“Under the circumstances, you can see why, I hope, my Emperor, the people are growing restless and angry. Then, we tell them a fantastic tale about how the Emperor, whose benevolent protection ensconces the Imperium, is now…inside a daemon, and well…the dam broke,” the Provost said nervously.

“I SEE. HOW DISAPPOINTING,” the Emperor said pensively. “I ASSUME THAT THE PDF AS WELL AS THE ARBITES HAVE BEEN MOBILIZED?”

“Indeed, my Lord God,” the PDF commander said, looking a bit overawed. “Most of the men are just hive gangers with a uniform and a little indoctrination, but they’re getting the job done, with the help of the regional law enforcement and the Sororitas.”

“THEN IT SEEMS I HAVE LITTLE CHOICE. HOW CLOSE ARE THE RIOTERS TO ACTUALLY SUCCEEDING?” the Emperor asked.

“They can’t really ‘succeed’ if they don’t have a goal, my Divine Emperor,” the Ecclesiarch said with trepidation. “There is nobody directing these hooligans, from what we can see.”

“I MEAN, HOW CLOSE ARE THEY TO ACTUALLY DESTABILIZING ANY OF THE HIVES?” the Emperor asked patiently.

“Some hives aren’t rioting at all, my Emperor,” the Provost said. “Others are on the brink of anarchy, and entire battalions of Arbites Enforcers have been sent in and lost.”

“THEN I THINK IT’S TIME FOR THE NUCLEAR OPTION, SUCH AS IT IS,” the Emperor said, eliciting some alarm from the assembled politicians. “DEPLOY ANY UNCOMMITTED ARBITES AND OTHER LAW, AND IF POSSIBLE, DISPATCH THE REMAINING SISTERS OF BATTLE TO SPEARHEAD POLICE ACTIONS IN ANY HIVES THAT NEED IT.”

“We shall, my Emperor, though I should say that there aren’t many more Arbites we can deploy that aren’t guarding prisons or courthouse Precincts,” the Provost said carefully.

“I SHOULD HOPE NOT, CONSIDERING THAT DEPLOYING THE ARBITES IS THE BEST MOVE YOU COULD MAKE AGAINST THE RIOTERS,” the Emperor thought/spoke. “THESE FORCES, HOWEVER, SHALL BE THE MERE VANGUARD. I AM SENDING THE CUSTODES INTO THE HIVES TO RESTORE ORDER.”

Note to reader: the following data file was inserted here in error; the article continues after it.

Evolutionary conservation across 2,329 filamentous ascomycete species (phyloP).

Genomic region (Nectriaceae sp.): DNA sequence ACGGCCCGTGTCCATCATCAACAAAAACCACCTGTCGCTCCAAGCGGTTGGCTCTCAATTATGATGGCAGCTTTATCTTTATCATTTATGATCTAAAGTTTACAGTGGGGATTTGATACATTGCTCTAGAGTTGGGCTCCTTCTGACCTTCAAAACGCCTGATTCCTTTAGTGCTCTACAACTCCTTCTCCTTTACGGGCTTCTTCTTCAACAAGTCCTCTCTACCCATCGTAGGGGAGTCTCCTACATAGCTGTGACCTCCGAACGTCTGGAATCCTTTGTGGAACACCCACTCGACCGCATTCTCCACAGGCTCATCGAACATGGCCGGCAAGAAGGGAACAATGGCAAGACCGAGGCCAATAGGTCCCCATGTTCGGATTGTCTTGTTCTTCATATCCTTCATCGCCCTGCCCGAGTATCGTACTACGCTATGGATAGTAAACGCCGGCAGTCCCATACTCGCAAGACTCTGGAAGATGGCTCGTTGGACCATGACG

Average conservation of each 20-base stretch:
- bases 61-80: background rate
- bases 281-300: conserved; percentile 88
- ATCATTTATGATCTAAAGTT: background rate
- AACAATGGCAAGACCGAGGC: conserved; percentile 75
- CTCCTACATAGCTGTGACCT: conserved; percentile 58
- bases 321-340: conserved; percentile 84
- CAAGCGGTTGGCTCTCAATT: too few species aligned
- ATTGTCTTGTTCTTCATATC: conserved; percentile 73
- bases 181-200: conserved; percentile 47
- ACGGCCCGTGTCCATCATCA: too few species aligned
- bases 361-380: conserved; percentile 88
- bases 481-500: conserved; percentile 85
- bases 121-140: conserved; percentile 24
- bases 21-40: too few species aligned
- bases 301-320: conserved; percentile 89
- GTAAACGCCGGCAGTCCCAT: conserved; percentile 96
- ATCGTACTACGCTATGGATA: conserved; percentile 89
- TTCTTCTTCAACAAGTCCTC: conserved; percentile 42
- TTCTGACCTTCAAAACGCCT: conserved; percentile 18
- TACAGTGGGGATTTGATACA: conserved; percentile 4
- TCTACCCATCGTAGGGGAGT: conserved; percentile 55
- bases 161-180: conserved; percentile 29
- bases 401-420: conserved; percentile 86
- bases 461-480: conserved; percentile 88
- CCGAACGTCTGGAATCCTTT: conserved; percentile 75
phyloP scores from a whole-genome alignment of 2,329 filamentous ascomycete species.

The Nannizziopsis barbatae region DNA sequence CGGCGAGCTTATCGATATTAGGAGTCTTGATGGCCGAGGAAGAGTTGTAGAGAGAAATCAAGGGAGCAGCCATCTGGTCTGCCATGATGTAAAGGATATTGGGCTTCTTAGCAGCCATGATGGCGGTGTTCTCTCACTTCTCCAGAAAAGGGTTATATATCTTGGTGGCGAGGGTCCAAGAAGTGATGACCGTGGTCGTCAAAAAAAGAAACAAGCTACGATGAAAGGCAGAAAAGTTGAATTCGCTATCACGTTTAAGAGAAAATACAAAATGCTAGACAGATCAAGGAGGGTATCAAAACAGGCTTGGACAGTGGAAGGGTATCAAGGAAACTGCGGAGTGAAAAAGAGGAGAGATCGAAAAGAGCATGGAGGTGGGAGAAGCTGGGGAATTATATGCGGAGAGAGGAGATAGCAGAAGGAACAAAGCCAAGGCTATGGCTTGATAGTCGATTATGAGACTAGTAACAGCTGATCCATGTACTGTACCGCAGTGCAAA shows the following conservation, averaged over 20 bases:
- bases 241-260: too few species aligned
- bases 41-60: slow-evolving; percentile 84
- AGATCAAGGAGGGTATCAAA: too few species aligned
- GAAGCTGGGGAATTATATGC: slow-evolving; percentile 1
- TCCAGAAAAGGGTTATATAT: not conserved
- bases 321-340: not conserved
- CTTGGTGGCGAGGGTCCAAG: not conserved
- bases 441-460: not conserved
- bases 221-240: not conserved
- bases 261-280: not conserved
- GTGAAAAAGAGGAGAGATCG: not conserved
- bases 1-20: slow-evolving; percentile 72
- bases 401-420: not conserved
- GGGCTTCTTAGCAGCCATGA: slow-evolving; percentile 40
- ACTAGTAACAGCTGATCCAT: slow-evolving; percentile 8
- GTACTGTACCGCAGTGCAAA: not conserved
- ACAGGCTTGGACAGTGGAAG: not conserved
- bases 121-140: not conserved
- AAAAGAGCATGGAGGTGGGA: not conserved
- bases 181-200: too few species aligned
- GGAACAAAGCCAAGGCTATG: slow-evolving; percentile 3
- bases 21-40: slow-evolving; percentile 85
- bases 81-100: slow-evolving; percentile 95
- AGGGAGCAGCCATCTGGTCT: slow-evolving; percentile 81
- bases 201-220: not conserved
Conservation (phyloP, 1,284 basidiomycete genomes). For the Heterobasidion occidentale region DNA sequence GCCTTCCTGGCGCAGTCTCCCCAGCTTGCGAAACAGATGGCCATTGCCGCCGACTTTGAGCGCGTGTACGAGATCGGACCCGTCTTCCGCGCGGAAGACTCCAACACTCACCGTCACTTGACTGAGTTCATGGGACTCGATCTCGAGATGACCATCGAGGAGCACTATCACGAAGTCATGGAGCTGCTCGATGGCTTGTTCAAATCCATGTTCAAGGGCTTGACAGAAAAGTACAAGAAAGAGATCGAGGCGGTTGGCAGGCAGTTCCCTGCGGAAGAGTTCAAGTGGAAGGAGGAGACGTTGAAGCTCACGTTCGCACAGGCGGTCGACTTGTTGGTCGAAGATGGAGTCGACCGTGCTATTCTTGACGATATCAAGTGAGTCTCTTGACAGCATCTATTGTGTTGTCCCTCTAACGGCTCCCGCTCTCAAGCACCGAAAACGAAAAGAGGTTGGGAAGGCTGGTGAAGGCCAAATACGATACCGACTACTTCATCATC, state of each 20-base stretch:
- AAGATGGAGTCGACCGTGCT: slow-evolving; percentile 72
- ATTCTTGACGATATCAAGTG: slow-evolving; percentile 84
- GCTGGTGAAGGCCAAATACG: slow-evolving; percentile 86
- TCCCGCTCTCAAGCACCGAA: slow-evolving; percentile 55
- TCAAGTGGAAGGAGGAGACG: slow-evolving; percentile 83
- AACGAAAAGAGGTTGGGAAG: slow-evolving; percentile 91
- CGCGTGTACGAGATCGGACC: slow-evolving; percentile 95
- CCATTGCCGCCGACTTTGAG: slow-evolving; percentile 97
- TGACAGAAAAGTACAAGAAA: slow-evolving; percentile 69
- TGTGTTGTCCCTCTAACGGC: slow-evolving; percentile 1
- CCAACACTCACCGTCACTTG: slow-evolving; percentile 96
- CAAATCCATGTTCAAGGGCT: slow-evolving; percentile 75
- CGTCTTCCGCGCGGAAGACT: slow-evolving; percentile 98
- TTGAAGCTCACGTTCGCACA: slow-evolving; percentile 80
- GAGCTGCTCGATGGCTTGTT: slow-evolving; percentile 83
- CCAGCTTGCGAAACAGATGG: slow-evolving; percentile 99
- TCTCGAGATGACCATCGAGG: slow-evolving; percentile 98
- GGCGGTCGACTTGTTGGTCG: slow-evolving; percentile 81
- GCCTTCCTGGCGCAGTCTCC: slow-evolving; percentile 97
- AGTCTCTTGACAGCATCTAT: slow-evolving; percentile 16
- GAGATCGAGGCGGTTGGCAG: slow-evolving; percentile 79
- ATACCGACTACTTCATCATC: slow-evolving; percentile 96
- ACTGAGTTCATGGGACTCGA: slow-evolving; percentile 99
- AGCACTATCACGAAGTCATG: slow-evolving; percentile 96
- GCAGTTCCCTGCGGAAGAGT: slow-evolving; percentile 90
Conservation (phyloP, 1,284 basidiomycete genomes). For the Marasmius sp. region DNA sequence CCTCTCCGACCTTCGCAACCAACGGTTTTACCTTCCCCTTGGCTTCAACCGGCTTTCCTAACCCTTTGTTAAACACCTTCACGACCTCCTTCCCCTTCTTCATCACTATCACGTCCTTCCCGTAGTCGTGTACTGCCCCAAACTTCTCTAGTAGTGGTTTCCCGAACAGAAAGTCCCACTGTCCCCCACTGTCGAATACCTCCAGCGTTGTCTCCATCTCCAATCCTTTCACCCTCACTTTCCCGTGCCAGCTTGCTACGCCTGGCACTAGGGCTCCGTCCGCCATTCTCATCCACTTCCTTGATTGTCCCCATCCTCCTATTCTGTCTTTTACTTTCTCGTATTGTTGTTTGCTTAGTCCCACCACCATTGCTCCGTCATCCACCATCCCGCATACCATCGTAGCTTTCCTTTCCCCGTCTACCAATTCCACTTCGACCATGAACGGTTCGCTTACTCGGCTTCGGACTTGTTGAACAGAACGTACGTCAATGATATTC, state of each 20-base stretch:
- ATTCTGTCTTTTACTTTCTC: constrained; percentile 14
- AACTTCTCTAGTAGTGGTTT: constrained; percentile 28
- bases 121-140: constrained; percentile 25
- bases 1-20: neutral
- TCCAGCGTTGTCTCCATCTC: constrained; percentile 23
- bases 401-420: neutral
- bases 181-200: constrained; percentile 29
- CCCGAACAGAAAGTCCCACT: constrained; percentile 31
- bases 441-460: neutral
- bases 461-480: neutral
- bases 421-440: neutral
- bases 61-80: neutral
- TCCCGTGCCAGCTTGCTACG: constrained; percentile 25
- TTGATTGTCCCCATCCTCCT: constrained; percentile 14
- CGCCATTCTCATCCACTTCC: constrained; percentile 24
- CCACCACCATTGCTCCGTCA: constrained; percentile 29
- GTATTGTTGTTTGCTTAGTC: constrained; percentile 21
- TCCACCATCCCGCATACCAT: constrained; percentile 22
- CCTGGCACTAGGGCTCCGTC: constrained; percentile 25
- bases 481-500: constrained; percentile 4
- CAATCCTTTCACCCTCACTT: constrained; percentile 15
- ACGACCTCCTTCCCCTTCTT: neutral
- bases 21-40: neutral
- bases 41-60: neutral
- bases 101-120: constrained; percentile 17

The cluster of people erupted in buzzing that the Emperor silenced with a single impatient glance. “I KNOW IT’S ALL BUT UNPRECIDENTED, AND I KNOW THAT THE CUSTODES, FOR ALL THEIR POWER, RARELY ACTUALLY ENTER BATTLE THEMSELVES, BUT IT NEEDS TO BE DONE. IT WILL SHOW THE PEOPLE THAT I AM STILL VERY MUCH ALIVE AND VERY MUCH IN CHARGE.”

“As you so will it, my Emperor,” the Captain-General said. “How many of the Custodes shall be dispatched?”

“AS MANY AS CAN BE SPARED FROM PALACE DEFENSE, PLUS HALF THE COMPANIONS,” the Emperor said, surprising the assembly. “I WILL BE PREPARING A SPEECH TO THE PLANET, TO BE READ AS SOON AS IT’S FINISHED. AFTER IT’S DONE, THE CUSTODES-LED FORCES WILL ADVANCE ON THE SEDITIOUS HIVES, AND TAKE CONTROL. I EXPECT SOME WILL STAND DOWN WHEN THEY HEAR MY SPEECH. THE REST WILL BE BROUGHT AROUND TO A MORE PROPER WAY OF THINKING BY THE CUSTODES. THE SIGHT OF THE COMPANIONS PERSONALLY LEADING A CHARGE WILL BE ENOUGH TO COW SOME, THEIR TACTICAL SKILL WILL CULL THE REST.”

4-046-001-M42Edit

Lord Primarch Vulkan was, Tu’Shan noted, not an easily distracted man. No sooner had he disembarked from his shuttle onto the Chalice of Fire than he had gone about the task of meeting his new officers. Nearly the entire Salamanders chapter was present, since they had all returned to Nocturne after Armageddon.

He’Stan led the Primarch and his Chapter Master into the Chalice’s armory, where Vulkan could inspect the new armor they had made for him. Vulkan was speaking to the other two about the Emperor’s rescue. “I honestly don’t know how long the trench went. He just opened fire, and there it was. It was astounding.”

“I didn’t know what to expect when that Eldar informed us of the things the Emperor was doing behind the scenes,” Tu’Shan confessed. “The whole story was so unbelievable.”